House School v. S.M. Ispahani & Anr. (supra) will
apply to a case arising under the Act and the High
Court rightly relied on the decision in Harrington
House School v. S.M. Ispahani & Anr. (supra) in which
this Court directed that the order of eviction will not
be executed until the plan for the building was
sanctioned. He further submitted that in any case
under the proviso to Section 14(4) of the Act the
Controller has power to give to the tenant a
‘reasonable time’ for putting the landlord in
possession of the building and it is only on expiry of
such reasonable time that the Controller may extend
the time not exceeding three months in any case. He
7Page 8
submitted that the power of the Controller to grant
reasonable time to the tenant for putting the landlord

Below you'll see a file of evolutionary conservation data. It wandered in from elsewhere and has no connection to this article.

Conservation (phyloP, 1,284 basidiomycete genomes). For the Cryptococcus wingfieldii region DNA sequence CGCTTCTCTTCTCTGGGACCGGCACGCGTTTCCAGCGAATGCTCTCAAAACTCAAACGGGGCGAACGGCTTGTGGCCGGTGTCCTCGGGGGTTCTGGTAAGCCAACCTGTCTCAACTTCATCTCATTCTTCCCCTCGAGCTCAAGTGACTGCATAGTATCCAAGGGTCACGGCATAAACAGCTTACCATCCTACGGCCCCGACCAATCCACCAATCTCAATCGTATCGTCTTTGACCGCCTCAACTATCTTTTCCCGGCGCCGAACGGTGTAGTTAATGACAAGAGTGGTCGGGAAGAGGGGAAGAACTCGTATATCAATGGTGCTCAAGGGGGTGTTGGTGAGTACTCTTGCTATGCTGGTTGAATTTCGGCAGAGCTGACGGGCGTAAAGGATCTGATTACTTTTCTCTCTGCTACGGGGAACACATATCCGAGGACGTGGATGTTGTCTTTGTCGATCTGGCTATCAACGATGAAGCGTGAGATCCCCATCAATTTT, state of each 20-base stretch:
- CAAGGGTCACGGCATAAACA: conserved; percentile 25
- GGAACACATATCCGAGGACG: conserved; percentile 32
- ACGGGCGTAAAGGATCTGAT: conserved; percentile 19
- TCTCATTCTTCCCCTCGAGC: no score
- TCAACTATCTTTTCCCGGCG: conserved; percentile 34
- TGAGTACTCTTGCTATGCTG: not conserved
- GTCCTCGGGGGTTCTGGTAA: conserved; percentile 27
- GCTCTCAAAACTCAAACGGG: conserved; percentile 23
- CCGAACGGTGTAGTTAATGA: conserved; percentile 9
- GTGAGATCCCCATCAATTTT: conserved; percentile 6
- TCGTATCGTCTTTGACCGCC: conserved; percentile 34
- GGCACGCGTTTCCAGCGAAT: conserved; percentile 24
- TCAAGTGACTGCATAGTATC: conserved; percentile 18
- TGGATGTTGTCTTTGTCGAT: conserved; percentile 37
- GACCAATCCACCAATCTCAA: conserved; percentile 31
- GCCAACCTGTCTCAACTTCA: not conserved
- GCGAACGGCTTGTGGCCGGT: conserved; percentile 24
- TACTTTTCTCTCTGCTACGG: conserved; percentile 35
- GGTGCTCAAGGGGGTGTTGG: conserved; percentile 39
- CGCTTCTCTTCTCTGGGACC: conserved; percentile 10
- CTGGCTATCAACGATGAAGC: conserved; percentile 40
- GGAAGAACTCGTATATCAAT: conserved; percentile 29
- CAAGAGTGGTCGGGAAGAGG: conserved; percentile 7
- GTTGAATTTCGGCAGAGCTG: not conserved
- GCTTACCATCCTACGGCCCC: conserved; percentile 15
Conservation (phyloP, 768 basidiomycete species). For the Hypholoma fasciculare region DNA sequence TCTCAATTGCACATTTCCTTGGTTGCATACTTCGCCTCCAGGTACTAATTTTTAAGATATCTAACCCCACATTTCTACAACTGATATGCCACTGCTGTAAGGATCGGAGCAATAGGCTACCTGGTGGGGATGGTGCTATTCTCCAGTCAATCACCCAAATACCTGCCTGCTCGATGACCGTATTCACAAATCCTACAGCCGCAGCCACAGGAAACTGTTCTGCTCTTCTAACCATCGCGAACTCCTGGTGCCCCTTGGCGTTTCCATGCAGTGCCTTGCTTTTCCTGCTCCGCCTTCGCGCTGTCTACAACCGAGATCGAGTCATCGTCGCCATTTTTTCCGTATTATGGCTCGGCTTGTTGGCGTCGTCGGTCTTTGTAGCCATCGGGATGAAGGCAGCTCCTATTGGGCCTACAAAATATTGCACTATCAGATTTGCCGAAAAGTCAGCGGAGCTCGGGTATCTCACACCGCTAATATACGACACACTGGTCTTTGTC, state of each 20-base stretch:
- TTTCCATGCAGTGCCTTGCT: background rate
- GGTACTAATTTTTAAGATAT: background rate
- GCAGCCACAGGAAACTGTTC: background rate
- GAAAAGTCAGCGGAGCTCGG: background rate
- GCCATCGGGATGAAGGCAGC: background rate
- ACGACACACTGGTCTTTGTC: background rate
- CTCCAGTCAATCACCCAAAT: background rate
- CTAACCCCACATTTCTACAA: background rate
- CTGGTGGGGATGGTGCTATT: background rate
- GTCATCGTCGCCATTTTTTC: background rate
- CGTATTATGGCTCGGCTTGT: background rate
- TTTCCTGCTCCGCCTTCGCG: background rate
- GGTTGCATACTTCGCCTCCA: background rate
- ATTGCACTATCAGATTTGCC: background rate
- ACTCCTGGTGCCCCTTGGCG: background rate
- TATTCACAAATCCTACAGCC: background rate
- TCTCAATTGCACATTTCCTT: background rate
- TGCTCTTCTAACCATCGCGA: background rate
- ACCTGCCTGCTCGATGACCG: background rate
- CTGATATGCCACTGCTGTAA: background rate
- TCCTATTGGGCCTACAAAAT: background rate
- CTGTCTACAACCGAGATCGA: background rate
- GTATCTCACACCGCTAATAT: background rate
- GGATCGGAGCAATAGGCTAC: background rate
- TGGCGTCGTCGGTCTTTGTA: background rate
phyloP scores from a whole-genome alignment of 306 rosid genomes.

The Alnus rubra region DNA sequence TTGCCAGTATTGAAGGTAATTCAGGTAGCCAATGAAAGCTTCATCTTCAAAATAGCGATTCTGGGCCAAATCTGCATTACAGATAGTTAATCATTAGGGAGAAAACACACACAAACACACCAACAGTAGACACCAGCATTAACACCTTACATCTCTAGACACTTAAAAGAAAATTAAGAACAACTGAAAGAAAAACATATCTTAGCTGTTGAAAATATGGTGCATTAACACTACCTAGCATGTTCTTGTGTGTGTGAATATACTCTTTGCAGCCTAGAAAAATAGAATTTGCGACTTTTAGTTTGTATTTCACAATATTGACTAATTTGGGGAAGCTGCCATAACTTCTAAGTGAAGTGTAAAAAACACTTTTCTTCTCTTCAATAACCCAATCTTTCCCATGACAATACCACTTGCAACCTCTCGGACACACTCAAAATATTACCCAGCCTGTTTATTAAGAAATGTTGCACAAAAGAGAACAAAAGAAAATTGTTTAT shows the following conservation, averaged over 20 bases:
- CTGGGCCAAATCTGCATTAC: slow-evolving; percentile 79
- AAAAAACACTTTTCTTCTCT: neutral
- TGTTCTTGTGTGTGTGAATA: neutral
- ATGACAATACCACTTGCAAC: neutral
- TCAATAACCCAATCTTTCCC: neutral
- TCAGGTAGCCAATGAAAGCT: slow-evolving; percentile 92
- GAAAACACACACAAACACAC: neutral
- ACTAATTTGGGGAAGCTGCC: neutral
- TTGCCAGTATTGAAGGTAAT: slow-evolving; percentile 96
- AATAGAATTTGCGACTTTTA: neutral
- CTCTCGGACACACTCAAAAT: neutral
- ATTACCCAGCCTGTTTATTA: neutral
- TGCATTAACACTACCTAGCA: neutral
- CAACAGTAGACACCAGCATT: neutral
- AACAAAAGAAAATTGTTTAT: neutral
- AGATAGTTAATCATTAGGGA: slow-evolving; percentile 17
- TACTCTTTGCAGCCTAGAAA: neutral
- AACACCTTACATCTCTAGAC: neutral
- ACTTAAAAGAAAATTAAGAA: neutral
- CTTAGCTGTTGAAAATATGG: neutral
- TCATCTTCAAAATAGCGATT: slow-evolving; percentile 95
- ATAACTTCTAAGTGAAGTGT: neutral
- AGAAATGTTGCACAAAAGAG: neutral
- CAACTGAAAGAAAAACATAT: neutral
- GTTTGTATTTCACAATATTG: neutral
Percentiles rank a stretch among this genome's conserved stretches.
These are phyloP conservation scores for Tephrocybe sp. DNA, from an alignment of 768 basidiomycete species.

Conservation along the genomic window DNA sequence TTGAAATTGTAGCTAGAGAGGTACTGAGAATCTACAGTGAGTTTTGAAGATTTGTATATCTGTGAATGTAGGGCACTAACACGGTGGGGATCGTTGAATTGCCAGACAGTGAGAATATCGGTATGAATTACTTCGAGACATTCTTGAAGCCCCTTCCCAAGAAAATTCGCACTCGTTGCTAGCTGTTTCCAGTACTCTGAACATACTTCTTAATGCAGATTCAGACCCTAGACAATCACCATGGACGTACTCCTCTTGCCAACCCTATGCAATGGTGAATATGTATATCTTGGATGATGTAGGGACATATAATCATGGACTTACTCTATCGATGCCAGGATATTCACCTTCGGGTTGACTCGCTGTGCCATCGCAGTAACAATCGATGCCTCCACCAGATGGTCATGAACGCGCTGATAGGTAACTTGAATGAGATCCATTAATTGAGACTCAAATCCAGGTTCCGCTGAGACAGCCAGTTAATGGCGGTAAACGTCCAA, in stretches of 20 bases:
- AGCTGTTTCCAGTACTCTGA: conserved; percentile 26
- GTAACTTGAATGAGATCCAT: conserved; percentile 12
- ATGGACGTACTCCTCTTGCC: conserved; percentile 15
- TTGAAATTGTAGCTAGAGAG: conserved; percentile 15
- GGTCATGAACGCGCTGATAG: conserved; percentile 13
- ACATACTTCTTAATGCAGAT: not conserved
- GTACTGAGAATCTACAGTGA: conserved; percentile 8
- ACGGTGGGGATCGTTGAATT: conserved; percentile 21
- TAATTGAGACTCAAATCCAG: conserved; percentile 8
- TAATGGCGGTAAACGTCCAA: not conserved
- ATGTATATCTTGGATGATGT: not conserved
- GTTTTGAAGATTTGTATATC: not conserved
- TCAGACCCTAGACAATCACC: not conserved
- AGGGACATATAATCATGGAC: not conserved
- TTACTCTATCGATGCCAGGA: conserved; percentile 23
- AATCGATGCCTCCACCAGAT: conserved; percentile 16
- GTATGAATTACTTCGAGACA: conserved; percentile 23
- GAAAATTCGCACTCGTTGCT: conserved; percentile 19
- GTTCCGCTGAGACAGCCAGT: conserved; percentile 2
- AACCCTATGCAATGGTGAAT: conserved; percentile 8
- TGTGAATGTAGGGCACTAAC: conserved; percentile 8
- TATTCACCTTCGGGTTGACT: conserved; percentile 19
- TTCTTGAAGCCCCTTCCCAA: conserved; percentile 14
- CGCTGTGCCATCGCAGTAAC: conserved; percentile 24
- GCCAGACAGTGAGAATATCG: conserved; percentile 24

in possession of the building is different from the
power of the Controller to extend such time not
exceeding three months. He submitted that the
expression ‘reasonable time’ to be given to the
tenant for putting the landlord in possession of the
building will depend upon the facts of each case and
in the facts of the present case, the High Court has
granted time upto the time of sanction of the plan for
rebuilding or reconstruction of the building. In this
context, he submitted that the sanctioned plan for
reconstruction of the building has lapsed and as the
building regulations for areas within the city limits of
Shimla have undergone drastic changes, it is not
permissible for the appellant to reconstruct the
building as per the sanction originally granted. He
submitted that in Jagat Pal Dhawan v. Kahan Singh
(dead) by L.Rs. & Ors. [(2003) 1 SCC 191] this Court,
while interpreting clause (c) of sub-section (3) of
Section 14 of the Act, has observed that while
8Page 9
adjudicating an eviction petition on the ground that
the building is bona fide required by the landlord for
reconstruction, the Court may look into the condition
of building, availability of necessary funds and
whether building plans have been sanctioned by the